Opera 50 Stable is out

Martin Brinkmann
Jan 4, 2018
Updated • Jan 4, 2018

Opera Software released Opera 50 to the Stable release channel today on January 4th, 2018. The new version of the Opera web browser comes with anti-cryptocurrency mining support, improved VR360 support, and other improvements.

The new version of the web browser is already available via the web browser's automatic update functionality and as a separate download on the Opera website.

Opera users who want to upgrade from within the browser need to select Opera > About Opera to do so. The browser runs a check for a new version when the about page is opened and downloads and installs the new version if found automatically.

Users who prefer to download the new version separately can download it from the official Opera website instead.

Opera 50: what is new

The big new feature in the milestone release -- version 50 -- addresses a growing problem on today's Internet: the abuse of device resources to mine cryptocurrency using JavaScript.

Websites may load scripts that use the resources of user devices that connect to them to mine cryptocurrency. Users may or may not notice this depending on how this is set up. While some sites and browser extensions use all system resources automatically, others use only part of what is available.

Users may experience slowdowns when using the system, increased power usage, and other adverse effects of the mining operation. Some scripts may even operate once you leave the site.

Opera 50 uses the NoCoin list of known cryptocurrency mining scripts automatically when the built-in adblocker is enabled in the browser.

You can verify that by opening opera://settings/, and making sure that NoCoin is checked under Block Ads,> Recommended Lists. Note that you see the lists only if you enable "block ads and surf the web up to three times faster" in the preferences.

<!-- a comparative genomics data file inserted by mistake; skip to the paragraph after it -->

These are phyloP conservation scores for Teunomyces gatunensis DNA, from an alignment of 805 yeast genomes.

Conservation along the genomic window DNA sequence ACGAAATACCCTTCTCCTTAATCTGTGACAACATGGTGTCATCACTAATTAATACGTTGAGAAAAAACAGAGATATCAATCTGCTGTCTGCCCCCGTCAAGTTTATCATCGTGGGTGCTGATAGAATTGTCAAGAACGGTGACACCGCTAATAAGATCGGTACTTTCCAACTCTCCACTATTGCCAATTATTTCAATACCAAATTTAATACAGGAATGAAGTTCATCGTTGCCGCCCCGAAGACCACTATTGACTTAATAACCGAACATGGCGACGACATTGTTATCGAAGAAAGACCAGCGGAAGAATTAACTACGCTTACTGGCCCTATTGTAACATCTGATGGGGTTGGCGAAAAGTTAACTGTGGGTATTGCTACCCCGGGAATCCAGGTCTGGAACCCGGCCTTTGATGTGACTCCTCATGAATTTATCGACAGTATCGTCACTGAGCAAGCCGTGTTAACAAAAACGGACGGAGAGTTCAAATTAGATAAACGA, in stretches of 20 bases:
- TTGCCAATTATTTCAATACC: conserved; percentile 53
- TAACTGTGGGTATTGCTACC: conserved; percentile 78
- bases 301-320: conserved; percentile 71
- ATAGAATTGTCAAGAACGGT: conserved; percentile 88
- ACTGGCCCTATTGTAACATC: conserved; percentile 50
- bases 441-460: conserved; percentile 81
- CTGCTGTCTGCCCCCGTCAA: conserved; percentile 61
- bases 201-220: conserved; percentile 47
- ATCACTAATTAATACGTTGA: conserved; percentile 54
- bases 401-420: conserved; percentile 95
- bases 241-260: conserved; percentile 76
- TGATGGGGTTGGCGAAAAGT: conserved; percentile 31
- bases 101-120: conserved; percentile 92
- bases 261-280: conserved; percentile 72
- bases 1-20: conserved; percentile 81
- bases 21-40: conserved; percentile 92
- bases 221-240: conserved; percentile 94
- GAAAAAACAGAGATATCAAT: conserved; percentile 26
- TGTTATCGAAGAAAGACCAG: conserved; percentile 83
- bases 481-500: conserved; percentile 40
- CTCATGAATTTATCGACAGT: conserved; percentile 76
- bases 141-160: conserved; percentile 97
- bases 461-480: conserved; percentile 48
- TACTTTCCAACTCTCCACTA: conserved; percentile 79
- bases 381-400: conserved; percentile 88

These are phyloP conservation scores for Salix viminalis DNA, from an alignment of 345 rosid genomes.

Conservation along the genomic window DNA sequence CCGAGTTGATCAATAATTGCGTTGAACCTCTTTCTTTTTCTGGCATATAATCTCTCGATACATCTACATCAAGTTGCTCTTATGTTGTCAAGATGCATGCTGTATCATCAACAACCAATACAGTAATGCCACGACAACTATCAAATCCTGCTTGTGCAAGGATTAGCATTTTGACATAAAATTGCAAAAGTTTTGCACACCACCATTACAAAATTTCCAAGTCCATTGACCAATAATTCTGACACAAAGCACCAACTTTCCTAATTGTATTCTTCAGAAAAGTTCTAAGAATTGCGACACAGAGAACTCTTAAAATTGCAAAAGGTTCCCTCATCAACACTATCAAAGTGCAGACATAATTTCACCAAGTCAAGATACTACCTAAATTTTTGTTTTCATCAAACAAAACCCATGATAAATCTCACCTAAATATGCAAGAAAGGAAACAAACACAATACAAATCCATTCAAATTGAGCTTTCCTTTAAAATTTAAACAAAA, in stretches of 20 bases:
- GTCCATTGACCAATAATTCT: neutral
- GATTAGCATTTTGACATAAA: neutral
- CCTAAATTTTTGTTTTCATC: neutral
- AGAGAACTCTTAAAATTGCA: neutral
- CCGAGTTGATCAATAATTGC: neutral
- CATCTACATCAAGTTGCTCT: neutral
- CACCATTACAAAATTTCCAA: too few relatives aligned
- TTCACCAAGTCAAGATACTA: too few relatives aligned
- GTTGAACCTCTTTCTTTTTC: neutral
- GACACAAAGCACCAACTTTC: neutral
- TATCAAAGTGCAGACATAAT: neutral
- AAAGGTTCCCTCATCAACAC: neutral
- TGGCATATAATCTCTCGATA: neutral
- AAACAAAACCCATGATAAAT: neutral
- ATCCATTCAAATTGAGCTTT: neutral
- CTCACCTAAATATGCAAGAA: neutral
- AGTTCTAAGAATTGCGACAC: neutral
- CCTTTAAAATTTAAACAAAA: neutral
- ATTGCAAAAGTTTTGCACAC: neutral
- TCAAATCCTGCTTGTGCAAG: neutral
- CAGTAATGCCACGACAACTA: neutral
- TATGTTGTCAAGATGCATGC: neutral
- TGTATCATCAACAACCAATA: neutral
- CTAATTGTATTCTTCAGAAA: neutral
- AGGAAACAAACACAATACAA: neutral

We reviewed Opera's anti-mining feature in December already and suggest you check out the article for additional information.

Opera 50 comes with other exciting features that part of Opera's userbase requested for some time.

The browser supports Chromecast playback in its latest version so that you can cast content using Chromecast devices that you own.

Opera users need to go to Opera > Browser > User Interface and check the "Enable Chromecast Support" option there.

Opera 50 supports the casting of videos, browser tabs or the full desktop display. You start a cast with a right-click on the page, or by using the cast icon on YouTube.

The team improved the Virtual Reality experience and functionality of the browser as well. Opera's VR Player supports Oculus Rift starting with this release. Other VR related improvements include support for software decoding to avoid having to install extensions in some scenarios, automatic format detection for popular sites such as YouTube, Facebook or Vimeo to improve detection, and a dedicated exit button which users may activate to leave the VR Player interface.

Another new feature in Opera 50 is the new "save page as PDF" option. This allows you to save any page as a PDF document. You can access the functionality with a click on Menu > Page > Save as PDF, or with a right-click on the page and the selection of the PDF saving option.

The new option complements the existing print to PDF option that Opera supported for a while. Opera acknowledges that the two different options to create PDF documents of pages may cause some confusion among users. The company notes that the print to PDF option is better suited for printouts while the save to PDF option better for offline reading and archiving.

Opera 50 other improvements or options

  • The Tab context menu comes revamped. It features Reload and Reload All Tabs options now, and the "reopen last closed tab" button was moved to the bottom of the menu for easier access.
  • The currency converter supports cryptocurrencies in Opera 50. It supports Bitcoin, Ethereum, Bitcoin Cash and Litecoin in this initial release.